As for the Slate 60 1997 wrap-up list of last year's most generous living Americans, it is led by Turner himself. He also topped the Slate 60 third-quarter update with his pledge of $1 billion over 10 years to U.N.-related causes. That magnificent promise, however, is not enough to earn him the title of the premier philanthropist of recent times. That honor may ultimately belong not to an Annenberg or a Mellon but to one Charles F. Feeney. You had probably never heard of Feeney, who made a fortune from his chain of Duty-Free Shops, until a year ago, when he revealed an anonymous gift of $600 million to a group of hospitals, universities, and other nonprofits. Over the years, Feeney had transferred shares worth an estimated $3.5 billion to two foundations, the Atlantic Foundation and the Atlantic Trust in Bermuda, a fact that he disclosed only reluctantly when a lawsuit over the sale of his chain made further anonymity impossible.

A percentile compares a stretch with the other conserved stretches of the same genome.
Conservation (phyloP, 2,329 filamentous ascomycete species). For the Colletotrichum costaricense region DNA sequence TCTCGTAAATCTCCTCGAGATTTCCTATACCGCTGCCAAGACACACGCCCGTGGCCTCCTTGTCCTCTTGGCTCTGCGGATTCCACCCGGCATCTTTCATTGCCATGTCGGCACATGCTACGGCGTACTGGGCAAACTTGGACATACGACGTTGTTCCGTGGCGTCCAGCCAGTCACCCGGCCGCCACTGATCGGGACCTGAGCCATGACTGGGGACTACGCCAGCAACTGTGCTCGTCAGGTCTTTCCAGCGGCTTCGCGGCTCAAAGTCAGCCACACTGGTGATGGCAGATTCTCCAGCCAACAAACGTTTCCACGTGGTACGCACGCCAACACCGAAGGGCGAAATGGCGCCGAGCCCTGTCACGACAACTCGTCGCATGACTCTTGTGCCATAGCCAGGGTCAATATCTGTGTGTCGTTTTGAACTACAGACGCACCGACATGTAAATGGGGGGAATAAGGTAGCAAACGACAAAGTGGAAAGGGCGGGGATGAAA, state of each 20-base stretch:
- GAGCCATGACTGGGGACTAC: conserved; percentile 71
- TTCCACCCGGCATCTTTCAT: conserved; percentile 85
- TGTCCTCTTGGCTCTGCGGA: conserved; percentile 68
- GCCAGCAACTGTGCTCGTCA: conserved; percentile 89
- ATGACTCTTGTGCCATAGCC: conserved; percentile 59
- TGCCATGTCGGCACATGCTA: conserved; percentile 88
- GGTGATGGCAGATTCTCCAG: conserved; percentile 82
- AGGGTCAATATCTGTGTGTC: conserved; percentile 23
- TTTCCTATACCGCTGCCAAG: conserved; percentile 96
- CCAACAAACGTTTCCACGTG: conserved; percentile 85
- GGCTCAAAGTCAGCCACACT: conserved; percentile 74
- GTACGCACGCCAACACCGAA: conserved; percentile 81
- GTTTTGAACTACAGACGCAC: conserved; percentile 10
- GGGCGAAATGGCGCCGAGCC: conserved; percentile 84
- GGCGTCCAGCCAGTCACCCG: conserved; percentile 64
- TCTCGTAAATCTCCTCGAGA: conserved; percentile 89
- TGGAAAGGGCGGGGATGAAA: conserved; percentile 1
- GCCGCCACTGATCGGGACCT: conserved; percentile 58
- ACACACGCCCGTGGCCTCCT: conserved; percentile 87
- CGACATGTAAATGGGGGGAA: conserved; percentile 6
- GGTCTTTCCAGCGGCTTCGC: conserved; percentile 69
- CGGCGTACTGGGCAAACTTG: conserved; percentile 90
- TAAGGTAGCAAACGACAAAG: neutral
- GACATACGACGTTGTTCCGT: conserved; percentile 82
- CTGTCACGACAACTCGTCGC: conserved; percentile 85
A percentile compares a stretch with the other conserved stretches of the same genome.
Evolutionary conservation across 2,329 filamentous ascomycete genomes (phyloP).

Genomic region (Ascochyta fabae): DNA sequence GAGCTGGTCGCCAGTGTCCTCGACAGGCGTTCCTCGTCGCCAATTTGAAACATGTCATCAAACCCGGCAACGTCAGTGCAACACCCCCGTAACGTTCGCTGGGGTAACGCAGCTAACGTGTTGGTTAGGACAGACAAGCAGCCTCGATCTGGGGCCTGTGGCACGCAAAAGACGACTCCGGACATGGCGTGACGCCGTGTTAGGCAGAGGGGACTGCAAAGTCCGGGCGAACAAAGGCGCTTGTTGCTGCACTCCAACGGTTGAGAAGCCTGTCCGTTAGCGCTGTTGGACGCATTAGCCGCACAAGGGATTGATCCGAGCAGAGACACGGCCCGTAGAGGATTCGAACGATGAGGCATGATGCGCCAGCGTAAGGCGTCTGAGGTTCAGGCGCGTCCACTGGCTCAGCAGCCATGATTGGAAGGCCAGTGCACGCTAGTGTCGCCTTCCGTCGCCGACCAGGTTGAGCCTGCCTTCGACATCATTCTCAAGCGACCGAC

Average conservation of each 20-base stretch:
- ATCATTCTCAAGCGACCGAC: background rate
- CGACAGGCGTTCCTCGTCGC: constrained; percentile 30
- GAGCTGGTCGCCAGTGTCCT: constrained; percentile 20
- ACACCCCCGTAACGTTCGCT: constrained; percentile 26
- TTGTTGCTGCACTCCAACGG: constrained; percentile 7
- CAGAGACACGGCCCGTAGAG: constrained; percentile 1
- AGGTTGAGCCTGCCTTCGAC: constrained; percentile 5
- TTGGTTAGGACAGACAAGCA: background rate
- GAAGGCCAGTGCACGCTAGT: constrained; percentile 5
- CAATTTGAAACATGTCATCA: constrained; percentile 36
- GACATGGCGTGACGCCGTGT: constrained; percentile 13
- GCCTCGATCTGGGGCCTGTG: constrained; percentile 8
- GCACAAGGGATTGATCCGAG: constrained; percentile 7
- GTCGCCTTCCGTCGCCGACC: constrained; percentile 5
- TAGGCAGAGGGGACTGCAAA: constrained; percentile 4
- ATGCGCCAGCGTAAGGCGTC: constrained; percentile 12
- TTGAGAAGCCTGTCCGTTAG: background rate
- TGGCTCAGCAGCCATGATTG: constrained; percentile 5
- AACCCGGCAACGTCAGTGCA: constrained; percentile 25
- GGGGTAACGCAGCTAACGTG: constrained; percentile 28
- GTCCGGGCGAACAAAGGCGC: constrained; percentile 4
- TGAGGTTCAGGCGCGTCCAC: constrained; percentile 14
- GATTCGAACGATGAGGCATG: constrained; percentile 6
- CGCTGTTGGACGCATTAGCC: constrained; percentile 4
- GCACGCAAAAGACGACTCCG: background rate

We are, however, giving Turner and other 1997 pledgers full faith and credit for their promises, mindful that not all such pledges are ultimately honored. Chicago's Museum of Contemporary Art, for example, filed suit last year against a couple who had reneged on a $5-million pledge. Such lawsuits may become increasingly common, because a 1995 change by the accounting world's rule-making body makes nonprofit organizations record pledges as income at the time they are made. Let us hope that the Slate 60 is not forced to record any derelictions of delivery in the future.